Memory Box

A layer of dust covered the brown paisley box, tucked into the top shelf of the storage closet beneath the stairs. The boy dragged the stool from the kitchen and hoisted himself up, pulled out of the box, heavy with memories saved for a lonesome day. He waddled to his room and dropped the box to the floor with a thud, closing the door behind him even though the house was empty. Turning on the lamp on his desk, he plopped on the ground and removed the lid, tossing it to the side. He pulled out a picture at random. His baby brother, mouth wide open in delight, eyes squinted looking at the camera, head tilted slightly to the left, small body raised in the air, safely held by his dad , the boy’s mom’s boyfriend. He placed the picture to the side, picking out another one. The boy and his brother, sitting a blue blanket at the park, looking away from the camera, he couldn’t remember at what. Another: a close-up picture of his brother, hazel-green eyes looking through the picture straight at him, mouth and cheeks smeared with tomato sauce, a small piece of noodle hanging out his dimpled chin.

He could hear his grandma in his mind, “À quien se parece, mihija?” Who does he look like?

            His mom and grandma would do an inventory of his features: ears, eyes, nose, mouth, moles and designate whom he inherited it from. The baby’s dad would stand by and smile, hearing the women speak; he was always at the ready with the camera, taking pictures that the boy didn’t think were particularly good ones like the baby bawling, red and puffy and angry. The boy did not care for those conversations and would generally leave the room. Why did his brother have to have someone else’s nose or eyes? Couldn’t they just be his own? They never spoke about the boy’s features in that way. His father was never spoken about, as if the boy was born out of air and sadness. It made his little head hurt and he’d dig his fingernails into his tan palms as he clenched his fists to focus on something else. If he looked through every picture, he wouldn’t find a single one of him as baby, he did not have a father hovering and ready to capture every smile, every trip and every step.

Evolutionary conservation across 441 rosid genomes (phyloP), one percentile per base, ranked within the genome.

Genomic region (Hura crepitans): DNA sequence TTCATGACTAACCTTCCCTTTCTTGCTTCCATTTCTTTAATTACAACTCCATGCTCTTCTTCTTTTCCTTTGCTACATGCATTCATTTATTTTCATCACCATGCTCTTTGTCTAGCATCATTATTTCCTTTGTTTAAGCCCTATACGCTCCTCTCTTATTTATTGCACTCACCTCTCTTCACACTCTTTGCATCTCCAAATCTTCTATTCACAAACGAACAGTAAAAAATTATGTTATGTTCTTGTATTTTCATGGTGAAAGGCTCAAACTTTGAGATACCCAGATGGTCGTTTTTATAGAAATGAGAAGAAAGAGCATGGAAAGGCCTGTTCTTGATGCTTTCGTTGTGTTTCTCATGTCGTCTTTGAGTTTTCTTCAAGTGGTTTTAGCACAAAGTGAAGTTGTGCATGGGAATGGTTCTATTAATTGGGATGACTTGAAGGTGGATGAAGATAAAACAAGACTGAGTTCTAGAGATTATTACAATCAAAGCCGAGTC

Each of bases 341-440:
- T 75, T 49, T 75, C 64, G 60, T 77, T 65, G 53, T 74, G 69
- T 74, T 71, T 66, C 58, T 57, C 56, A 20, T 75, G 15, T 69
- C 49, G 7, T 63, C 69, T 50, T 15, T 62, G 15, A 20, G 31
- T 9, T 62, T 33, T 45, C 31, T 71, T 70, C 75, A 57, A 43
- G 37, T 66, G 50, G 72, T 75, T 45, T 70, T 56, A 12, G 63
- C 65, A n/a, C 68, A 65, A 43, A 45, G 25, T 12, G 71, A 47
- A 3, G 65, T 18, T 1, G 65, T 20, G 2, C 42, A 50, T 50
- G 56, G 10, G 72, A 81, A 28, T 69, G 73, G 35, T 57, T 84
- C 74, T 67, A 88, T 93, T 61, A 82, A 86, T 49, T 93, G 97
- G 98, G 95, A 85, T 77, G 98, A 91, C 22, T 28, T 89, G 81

The front door squeaked open, keys jingled and clattered on the table, clicking and clacking of high heels on the wooden floor and a squeal of a happy baby.


His bedroom door swung open and his mom looked down at him, at the box, at the picture in his hand, back to him.

“Que haces, honey? What are you doing with pictures?”

“Ma, who do I look like?”

She straightened and pulled her head back, not expecting this question. The boy looked at her and then back at the picture. His mom knelt beside him then, putting her hand beneath his soft chin and turning his face towards hers.

“You are not like anyone else. You are a unique young man, special. Different.”

She smiled and kissed his forehead. The boy looked at her, serious. She smoothed his hair back.

“Te quiero, I hope you know that. Ven.”

He tucked the picture back in the box, pushing it beneath his bed and she took his hand. They went for a walk in the park and he played on the swings and forgot about eyes and ears and who looked like whom and he smiled, his front teeth gapped like his mom’s. The box remained in the darkness beneath his bed, gathering dust until the memories call again.



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